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'Green roofs' - An eco friendly covering
There's a lot to love about cities. The activity, the vibrancy, the culture. What's usually missing, though, is nature. This lack is often what drives people to "downsize" and shift into the country.
The concrete jungle, aside from an aesthetic lack of greenery, has many negative environmental impacts. The large built-up area absorbs the sun's energy and re-radiates it, causing the urban "heat island" effect. Hard, non-porous surface areas cause run-off when it rains (stormwater), which collects pollution residues, ending up as contaminated water in our drains.
The lack of continuous natural areas disrupts species populations and discourages biodiversity. And finally there's the large amount of "wasted" space on all those building rooftops.
What if a city could support natural ecosystems? What if it could blend into the rural surrounds, manage some of its own byproducts, clean its own air and even produce its own food? Such a city would use green roofs.
Relatively new in New Zealand, green roofs, or living roofs, were first used several centuries ago in Europe to provide insulation, and are now designed to provide a "natural landscape" in an urban setting. They can range from native, low maintenance landscapes (extensive gardens), to a complete recreational green space, or even an urban farm (intensive gardens).
The advantages of green roofs are numerous. Which ones benefit a city most, Landcare Research says, is dependent on location. In heavily urbanised areas like Tokyo or China, green roofs dramatically minimise the heat island effect, keep buildings cooler and improve air quality. In New Zealand, they are most beneficial for stormwater management, and in London green roofs are used to increase biodiversity.
An organisation called Green Roofs for Healthy Cities believes that the psychological benefits of green roofs are worth a mention too. Studies have shown that people living in high-density developments are known to be less susceptible to illness if they have a balcony or terrace garden. In fact, one study involving patients in the same hospital, recovering from the same operation, found that the patients with a landscaped view had shorter post-operative stays, took fewer painkillers and had fewer negative evaluation comments from the nurses.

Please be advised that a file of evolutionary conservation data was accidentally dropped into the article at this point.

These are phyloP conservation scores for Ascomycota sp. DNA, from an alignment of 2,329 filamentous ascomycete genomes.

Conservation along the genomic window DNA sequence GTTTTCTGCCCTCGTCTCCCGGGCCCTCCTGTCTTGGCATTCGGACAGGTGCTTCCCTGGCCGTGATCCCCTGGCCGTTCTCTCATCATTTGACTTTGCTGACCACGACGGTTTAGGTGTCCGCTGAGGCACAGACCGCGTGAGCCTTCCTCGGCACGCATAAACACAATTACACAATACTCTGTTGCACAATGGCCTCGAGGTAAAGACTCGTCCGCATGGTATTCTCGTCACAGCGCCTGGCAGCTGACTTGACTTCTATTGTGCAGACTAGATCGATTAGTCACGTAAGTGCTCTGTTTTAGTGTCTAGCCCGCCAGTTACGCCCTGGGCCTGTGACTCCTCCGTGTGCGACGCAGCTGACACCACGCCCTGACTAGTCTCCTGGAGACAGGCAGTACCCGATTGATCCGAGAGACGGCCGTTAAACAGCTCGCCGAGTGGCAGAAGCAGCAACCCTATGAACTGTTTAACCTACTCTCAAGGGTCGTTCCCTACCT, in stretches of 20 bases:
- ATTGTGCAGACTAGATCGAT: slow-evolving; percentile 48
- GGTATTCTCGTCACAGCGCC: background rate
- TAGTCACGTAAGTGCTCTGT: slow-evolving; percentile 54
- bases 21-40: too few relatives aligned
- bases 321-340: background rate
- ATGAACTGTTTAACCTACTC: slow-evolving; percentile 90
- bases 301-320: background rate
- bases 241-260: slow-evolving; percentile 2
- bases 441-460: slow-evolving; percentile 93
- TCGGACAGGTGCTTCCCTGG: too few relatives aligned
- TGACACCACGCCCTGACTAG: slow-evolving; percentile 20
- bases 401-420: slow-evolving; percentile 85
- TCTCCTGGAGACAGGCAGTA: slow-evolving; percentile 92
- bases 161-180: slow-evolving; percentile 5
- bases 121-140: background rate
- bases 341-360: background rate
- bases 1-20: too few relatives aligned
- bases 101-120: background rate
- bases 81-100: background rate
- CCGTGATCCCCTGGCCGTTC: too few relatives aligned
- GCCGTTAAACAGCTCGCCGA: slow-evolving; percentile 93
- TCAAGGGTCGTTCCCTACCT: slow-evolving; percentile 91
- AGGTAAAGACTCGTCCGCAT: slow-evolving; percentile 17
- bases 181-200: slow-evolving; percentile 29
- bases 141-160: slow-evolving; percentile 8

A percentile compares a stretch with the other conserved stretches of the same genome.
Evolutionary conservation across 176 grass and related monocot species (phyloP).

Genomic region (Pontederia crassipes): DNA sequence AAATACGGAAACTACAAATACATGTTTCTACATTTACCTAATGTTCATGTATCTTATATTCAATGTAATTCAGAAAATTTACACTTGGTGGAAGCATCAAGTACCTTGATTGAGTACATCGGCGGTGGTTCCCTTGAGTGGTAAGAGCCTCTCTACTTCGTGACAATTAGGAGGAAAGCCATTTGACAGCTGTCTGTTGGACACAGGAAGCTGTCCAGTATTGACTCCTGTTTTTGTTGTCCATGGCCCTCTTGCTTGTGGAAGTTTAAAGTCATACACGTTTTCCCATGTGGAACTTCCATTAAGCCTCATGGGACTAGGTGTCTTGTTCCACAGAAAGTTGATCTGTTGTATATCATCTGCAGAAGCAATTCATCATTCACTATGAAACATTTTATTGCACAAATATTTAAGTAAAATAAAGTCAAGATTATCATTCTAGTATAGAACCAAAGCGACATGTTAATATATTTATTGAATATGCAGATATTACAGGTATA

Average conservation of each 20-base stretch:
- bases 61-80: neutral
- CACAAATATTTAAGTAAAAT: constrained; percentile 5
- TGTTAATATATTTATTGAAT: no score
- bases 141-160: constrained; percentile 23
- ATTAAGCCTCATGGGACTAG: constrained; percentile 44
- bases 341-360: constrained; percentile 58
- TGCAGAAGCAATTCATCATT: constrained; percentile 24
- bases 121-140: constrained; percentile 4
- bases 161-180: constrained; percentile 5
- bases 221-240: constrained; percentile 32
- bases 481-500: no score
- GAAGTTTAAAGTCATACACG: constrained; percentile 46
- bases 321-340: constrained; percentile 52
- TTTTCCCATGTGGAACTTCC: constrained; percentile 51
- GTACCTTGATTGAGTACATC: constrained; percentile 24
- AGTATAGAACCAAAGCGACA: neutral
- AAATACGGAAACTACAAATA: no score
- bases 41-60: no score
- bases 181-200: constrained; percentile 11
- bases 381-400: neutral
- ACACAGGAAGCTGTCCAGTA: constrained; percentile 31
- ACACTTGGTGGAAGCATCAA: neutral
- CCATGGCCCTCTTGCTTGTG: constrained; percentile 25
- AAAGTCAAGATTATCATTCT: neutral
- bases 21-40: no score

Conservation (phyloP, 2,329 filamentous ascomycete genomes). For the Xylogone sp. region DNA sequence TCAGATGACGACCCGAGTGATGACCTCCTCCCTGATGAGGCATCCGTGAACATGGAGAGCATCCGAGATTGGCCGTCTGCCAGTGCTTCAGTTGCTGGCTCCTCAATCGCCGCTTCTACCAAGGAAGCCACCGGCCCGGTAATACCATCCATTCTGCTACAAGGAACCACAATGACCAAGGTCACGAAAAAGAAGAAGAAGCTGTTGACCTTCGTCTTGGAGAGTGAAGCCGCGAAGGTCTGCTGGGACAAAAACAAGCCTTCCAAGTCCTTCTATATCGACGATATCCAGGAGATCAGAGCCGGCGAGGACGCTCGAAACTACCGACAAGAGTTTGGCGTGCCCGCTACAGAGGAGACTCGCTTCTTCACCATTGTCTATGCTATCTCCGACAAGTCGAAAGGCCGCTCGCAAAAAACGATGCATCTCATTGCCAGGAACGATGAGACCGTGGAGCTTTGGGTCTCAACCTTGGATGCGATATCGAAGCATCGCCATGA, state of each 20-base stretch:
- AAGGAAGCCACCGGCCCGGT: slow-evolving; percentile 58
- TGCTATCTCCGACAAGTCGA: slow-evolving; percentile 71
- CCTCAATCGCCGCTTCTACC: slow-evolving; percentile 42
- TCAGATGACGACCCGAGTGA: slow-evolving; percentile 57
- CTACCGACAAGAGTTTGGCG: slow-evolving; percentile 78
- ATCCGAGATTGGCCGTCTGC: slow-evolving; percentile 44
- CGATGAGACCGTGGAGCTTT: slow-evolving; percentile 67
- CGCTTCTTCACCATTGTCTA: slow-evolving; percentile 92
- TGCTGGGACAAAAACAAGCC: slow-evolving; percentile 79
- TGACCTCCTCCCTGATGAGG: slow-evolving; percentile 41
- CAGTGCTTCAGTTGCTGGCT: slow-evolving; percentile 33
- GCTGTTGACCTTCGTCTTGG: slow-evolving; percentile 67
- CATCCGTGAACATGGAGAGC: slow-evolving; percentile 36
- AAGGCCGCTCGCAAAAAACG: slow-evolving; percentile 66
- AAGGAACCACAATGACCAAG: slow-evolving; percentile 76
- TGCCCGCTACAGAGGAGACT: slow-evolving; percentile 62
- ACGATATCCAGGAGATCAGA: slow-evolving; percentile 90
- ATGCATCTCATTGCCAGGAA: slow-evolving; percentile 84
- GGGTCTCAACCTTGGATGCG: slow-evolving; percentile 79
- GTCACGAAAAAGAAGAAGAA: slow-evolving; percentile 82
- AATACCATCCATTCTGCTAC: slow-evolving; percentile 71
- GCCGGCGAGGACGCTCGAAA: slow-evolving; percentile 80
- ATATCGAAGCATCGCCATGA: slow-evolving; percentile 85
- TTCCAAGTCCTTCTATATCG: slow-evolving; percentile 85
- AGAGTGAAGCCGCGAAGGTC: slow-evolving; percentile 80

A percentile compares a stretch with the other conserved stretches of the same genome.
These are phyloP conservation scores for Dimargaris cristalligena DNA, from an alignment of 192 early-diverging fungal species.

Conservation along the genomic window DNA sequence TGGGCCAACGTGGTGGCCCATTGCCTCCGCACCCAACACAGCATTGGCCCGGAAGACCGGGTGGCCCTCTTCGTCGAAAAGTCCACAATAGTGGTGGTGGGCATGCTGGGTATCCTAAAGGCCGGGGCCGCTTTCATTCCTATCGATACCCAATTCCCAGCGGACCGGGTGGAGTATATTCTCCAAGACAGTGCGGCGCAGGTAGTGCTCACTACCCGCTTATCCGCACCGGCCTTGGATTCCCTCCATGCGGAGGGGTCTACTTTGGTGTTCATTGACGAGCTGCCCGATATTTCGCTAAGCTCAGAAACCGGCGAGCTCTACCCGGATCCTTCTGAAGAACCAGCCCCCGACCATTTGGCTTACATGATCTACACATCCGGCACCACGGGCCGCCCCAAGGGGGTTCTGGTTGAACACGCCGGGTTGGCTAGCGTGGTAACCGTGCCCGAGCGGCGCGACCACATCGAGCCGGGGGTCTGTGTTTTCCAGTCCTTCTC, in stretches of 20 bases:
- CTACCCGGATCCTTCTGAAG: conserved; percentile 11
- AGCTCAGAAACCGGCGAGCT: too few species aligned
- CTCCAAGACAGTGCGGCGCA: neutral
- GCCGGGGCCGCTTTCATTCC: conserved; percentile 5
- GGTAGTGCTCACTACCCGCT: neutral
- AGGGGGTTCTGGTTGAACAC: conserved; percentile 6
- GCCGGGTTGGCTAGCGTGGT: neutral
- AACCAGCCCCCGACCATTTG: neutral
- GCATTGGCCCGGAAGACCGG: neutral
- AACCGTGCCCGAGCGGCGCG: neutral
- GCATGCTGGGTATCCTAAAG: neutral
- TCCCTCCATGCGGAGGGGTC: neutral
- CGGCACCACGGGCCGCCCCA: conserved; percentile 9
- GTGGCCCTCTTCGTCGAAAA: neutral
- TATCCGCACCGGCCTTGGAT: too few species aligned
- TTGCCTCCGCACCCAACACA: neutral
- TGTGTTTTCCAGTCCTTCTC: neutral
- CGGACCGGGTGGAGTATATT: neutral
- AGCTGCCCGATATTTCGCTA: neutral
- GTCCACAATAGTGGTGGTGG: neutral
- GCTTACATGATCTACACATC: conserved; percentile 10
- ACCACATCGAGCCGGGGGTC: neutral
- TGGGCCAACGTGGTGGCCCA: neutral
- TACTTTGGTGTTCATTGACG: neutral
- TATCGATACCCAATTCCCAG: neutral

Green roofs can also be highly productive. A project in Brooklyn, New York, has reclaimed a large warehouse rooftop, turning it into a thriving urban farm. It's a 6000sq ft (1828sq m) garden producing a range of vegetables which are sold to neighbouring restaurants. Locals drop off their kitchen scraps, grab a spade and get involved. We have a few green roofs to be proud of too, including those at Auckland University, Waitakere City Council, Conservation House in Wellington, and the Sir Edmund Hillary Alpine Centre in Mt Cook, as well as a sprinkling of residential properties.
Perhaps, instead of escaping from the city to the country to find a more wholesome lifestyle, the smart answer is to move the country to the city.
Article by Denise Bester
Further reading: http://www.livingroofs.org.nz